The COVID-19 pandemic caused unprecedented upheaval to research programmes and academic careers worldwide. In particular, lockdowns and working from home are clearly documented to have adversely affected the careers of those with caring responsibilities (e.g. [1]). Parents who had to combine childcare and home-schooling while maintaining academic work were especially likely to have been negatively impacted, and there is strong evidence that such disruption—like so many impacts of childcare [2]—disproportionately affected mothers (e.g. [3]). Care-giving-related disruption is also particularly likely to have been damaging for early- or mid-career researchers, with those without tenure being most at risk of long-term consequences (e.g. [4]). Inspired by suggestions of ways that the academy might seek to address some of these problems [5], Proceedings B has compiled a Special Feature showcasing research that has been maintained despite such challenges, recognizing the impact of the pandemic on care-givers, with a particular but not exclusive focus on mothers. This Special Feature aims to highlight new research in evolutionary biology, broadly construed, with an emphasis on new questions and emerging approaches. In this introductory article, we summarize its compilation.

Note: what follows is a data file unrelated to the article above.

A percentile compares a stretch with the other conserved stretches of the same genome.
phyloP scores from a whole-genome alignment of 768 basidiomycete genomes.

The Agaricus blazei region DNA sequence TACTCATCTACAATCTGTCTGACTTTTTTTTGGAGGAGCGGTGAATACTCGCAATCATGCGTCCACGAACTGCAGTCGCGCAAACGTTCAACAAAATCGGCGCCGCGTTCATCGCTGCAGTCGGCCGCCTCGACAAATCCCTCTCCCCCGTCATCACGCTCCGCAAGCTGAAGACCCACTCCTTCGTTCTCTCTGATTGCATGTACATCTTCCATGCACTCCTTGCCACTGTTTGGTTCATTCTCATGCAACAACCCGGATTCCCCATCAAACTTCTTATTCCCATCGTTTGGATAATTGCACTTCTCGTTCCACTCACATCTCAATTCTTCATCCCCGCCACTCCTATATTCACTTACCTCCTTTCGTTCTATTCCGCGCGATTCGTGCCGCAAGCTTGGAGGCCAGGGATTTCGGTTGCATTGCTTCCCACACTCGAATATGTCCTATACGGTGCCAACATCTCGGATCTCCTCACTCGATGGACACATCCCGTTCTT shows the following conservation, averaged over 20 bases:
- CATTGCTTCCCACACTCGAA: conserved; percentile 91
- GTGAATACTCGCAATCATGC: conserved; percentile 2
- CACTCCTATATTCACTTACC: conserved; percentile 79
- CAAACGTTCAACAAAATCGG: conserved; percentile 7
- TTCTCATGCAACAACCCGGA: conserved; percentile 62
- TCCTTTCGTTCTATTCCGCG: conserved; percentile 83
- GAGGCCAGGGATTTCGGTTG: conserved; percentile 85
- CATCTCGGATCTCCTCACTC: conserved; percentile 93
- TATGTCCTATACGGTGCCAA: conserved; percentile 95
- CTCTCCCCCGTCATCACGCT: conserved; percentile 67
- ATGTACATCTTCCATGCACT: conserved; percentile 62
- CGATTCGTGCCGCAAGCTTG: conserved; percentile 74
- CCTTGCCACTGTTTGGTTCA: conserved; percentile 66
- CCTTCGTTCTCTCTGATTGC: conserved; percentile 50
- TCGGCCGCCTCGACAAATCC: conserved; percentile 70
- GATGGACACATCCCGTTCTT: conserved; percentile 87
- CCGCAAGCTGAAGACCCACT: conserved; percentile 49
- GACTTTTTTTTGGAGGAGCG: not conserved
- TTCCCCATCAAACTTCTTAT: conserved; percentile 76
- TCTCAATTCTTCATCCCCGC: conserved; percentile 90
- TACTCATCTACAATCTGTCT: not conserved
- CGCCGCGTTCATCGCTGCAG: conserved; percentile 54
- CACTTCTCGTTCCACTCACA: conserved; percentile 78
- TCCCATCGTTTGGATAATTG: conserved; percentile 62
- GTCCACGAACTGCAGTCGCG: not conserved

Published by the Royal Society under the terms of the Creative Commons Attribution License http://creativecommons.org/licenses/by/4.0/, which permits unrestricted use, provided the original author and source are credited.

Cite as

Kruuk, L., Brosnan, S. & Neiman, M. 2022, 'Despite COVID: Showcasing new research in evolutionary biology from academic care-givers in the middle of a pandemic', Proceedings of the Royal Society B: Biological Sciences, 289(1988), article no: 20222131. https://doi.org/10.1098/rspb.2022.2131

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Last updated: 20 December 2022
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